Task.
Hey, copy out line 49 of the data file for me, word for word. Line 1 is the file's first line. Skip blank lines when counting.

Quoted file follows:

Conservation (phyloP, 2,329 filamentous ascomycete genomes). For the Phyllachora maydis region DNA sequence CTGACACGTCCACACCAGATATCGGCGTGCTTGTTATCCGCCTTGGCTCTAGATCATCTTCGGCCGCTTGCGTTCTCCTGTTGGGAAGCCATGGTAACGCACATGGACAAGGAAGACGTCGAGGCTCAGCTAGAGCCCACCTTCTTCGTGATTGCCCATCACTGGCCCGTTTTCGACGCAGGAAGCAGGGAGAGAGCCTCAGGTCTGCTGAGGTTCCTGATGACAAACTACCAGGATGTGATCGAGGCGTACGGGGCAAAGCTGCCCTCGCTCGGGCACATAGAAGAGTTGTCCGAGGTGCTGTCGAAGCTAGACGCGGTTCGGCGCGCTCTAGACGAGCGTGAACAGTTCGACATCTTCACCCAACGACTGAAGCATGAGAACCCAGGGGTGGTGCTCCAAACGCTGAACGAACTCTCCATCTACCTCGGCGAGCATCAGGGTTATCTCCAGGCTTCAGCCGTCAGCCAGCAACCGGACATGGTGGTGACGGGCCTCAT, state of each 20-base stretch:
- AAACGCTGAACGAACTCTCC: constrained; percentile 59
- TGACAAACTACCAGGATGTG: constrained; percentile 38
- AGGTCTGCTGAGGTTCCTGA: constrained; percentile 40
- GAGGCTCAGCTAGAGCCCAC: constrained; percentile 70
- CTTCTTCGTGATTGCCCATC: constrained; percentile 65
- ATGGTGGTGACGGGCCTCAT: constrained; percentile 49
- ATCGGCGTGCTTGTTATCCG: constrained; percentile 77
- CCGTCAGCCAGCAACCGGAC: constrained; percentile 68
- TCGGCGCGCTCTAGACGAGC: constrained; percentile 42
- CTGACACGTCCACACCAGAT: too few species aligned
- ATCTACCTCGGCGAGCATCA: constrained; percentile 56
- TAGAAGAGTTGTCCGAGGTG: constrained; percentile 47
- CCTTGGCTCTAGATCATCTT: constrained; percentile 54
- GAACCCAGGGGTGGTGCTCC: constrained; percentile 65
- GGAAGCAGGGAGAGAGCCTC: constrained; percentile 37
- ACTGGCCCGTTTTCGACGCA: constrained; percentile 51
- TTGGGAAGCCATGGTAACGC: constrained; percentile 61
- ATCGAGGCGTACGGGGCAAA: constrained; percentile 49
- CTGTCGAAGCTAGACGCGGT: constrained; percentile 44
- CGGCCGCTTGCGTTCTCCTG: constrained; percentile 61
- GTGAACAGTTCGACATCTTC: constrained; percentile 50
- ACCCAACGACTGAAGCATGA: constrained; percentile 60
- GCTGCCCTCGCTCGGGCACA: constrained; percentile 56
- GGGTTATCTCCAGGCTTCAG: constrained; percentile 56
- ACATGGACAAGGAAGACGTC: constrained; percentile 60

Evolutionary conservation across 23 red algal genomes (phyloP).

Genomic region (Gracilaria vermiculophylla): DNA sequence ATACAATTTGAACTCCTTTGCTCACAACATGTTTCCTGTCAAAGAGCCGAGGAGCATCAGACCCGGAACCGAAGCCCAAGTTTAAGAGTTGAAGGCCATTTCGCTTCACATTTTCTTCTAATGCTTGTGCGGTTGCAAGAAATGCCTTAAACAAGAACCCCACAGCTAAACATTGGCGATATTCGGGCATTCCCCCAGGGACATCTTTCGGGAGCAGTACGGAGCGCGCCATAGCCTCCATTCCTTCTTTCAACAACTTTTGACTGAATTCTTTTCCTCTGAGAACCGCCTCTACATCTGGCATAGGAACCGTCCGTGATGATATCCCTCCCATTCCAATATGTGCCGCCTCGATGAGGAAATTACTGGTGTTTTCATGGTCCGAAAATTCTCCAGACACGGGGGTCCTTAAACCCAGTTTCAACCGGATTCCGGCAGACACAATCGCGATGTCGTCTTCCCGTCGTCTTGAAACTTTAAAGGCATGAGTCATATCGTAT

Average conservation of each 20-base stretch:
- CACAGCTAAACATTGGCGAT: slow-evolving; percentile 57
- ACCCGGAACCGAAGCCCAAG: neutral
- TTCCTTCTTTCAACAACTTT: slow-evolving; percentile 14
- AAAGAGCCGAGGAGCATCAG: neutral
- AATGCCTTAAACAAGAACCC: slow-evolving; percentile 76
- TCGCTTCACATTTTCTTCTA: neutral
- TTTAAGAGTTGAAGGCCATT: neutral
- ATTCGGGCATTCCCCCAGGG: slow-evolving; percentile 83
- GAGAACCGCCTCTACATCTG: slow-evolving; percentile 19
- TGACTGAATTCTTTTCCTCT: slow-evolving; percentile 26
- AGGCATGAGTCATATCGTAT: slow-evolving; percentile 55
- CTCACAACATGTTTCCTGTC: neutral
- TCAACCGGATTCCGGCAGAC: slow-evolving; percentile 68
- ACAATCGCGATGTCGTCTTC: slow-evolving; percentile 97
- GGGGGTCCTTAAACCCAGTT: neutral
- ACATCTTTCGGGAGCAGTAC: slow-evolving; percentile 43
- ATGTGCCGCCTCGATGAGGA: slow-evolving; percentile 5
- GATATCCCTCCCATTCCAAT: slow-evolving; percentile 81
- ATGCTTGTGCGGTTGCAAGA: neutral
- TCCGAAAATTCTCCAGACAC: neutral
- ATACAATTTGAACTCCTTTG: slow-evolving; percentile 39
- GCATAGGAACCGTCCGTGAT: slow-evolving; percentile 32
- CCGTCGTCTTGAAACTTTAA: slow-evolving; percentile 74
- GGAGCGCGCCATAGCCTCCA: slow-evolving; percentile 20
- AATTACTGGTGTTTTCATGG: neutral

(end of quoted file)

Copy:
- TCCGAAAATTCTCCAGACAC: neutral